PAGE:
Perfect Timing(2)

By: Brenda Jackson

Evelyn sighed. She had a feeling that the friendship that had just been made between Maxine and Mya would be a special bond that would last a long time.

A very long time.


When the clouds are heavy, the rains come down; when a tree falls, whether south or north, the die is cast, for there it lies.

—Ecclesiastes 11:3



Twenty-one years later

Maxine “Maxi” Chandler hated the smell of a doctor’s office. It was the same scent one found in a hospital—a medicinal, antiseptic, and sterile odor.

Since she was Dr. Frazier’s last patient for that day, the waiting room was empty. She’d had consultations scheduled earlier with four of her students and had appreciated the late appointment time. The side door opened and Pauline Warren, a lady in her early sixties appeared. It seemed Mrs. Warren had been Doctor Frazier’s nurse for years.

Maxi took a deep breath. Pauline had called her yesterday to let her know that the results of her tests had come back. In a few minutes she would know if the medication the doctor had prescribed for her a few months ago had improved her medical condition, or if the worst-case scenario was what she was now up against.

“The doctor is ready to see you, Maxi,” Mrs. Warren said, smiling.

Maxi stood, returning Pauline’s smile. That same smile had had a calming effect on her frazzled nerves when she had undergone her first GYN exam before leaving home for college at eighteen, almost ten years ago. Also, that same smile had offered sympathy to her four years ago when Jason had gotten killed.

“And how is your mom?” Pauline asked as she led Maxi to one of the empty examination rooms.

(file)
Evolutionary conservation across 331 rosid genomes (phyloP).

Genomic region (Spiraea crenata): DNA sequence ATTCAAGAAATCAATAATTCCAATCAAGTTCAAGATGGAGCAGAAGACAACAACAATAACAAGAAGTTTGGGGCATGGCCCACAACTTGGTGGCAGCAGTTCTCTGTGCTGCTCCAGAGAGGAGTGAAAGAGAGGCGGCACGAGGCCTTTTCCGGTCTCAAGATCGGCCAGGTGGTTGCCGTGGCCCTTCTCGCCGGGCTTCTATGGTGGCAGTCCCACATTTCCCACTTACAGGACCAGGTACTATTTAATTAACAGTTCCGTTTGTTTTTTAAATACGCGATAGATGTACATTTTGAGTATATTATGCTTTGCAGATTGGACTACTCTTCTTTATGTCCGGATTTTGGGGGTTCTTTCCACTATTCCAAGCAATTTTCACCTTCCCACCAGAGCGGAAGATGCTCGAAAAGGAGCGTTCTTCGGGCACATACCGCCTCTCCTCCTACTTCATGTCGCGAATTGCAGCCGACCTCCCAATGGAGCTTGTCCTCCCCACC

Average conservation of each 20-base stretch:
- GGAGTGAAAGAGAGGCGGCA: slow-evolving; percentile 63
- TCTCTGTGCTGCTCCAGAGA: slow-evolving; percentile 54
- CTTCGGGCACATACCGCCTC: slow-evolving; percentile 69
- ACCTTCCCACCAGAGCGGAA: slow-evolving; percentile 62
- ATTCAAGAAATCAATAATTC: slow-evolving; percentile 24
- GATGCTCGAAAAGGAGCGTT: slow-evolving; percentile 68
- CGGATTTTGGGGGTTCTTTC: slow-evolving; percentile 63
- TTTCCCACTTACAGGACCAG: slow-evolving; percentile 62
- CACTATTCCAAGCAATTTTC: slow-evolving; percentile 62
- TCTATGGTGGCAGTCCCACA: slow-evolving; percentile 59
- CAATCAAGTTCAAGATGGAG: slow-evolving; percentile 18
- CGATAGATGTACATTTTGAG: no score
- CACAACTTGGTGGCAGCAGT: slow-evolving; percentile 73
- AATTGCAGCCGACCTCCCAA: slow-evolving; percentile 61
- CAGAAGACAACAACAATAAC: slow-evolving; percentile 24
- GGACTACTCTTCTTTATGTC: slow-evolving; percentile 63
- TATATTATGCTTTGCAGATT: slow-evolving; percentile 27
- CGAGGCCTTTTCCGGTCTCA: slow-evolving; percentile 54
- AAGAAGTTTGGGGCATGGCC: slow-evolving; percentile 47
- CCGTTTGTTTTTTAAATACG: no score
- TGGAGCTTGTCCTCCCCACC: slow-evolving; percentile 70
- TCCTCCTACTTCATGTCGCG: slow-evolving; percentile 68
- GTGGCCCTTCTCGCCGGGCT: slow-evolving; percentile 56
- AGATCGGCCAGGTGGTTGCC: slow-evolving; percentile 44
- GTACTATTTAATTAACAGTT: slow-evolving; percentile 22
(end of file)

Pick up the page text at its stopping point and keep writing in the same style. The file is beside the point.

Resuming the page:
“Mom is fine and wanted me to tell you hello.”

Pauline nodded, closing the door behind them. “I take it that she and Mr. Hudson still haven’t made any wedding plans?”

Maxi laughed. “No they haven’t.” Her mother, a widow for nearly ten years and Walter Hudson, a widower for probably just as long, had been seeing each other for years. “Do I need to undress?”

“No. The doctor just wants to talk with you and go over the results of your tests.”

Maxi nodded. She’d had a queasy feeling in her stomach ever since receiving Pauline’s call.

“Dr. Frazier will be with you in a minute,” were Pauline’s last words before turning and exiting the room.

Maxi sat down in one of the chairs. No matter what Dr. Frazier had to tell her, she had to believe that she could handle the news. How many times had her mother told her that the Lord never put more on you than you could bear and trouble didn’t last always? Taking a deep breath she glanced around the room. For the second time that week she thought about Jason and how his death, which had occurred a week before their wedding day, had nearly destroyed her. He had been on his way to pick her up for dinner when a drunk driver crossed the median and hit him head-on, killing him instantly at the age of twenty-six. He had moved to Savannah seven years before from Ohio to open an insurance agency.

Maxi’s thoughts came to an end when the door opened and Dr. Frazier entered. Although she studied his features for any tell-tale signs, there weren’t any. There was nothing about him that gave anything away. Not even a small hint. He appeared jovial as usual.

“How are you, Maxi?”

“I’m fine, Dr. Frazier, and you?”

He chuckled. “I have one year, three months and twenty-four days before retirement, so I’m doing pretty good. I talked to Sonja last night and she’s making plans to go on your class reunion   cruise. What about you?”

Maxi inhaled deeply. Dr. Frazier’s daughter Sonja, now a gynecologist herself in Atlanta, had graduated from high school with her. To celebrate their ten-year class reunion  , a seven-day cruise to the western Caribbean had been planned. “I’ve decided not to go. This summer will be much too busy for me.” As a college professor teaching African-American studies at Savannah State University, she had agreed to instruct several classes during the summer term.

“Everyone can use some R and R every now and then, Maxi. Always remember that. There’s nothing worse than working yourself to death. Vacations are things people should strive to have at least once a year. Besides, I’d think you’d want to go to the reunion  . According to Sonja you were the most popular and most well-liked girl at Beaches High, and were friends with just about everyone.”

Top Books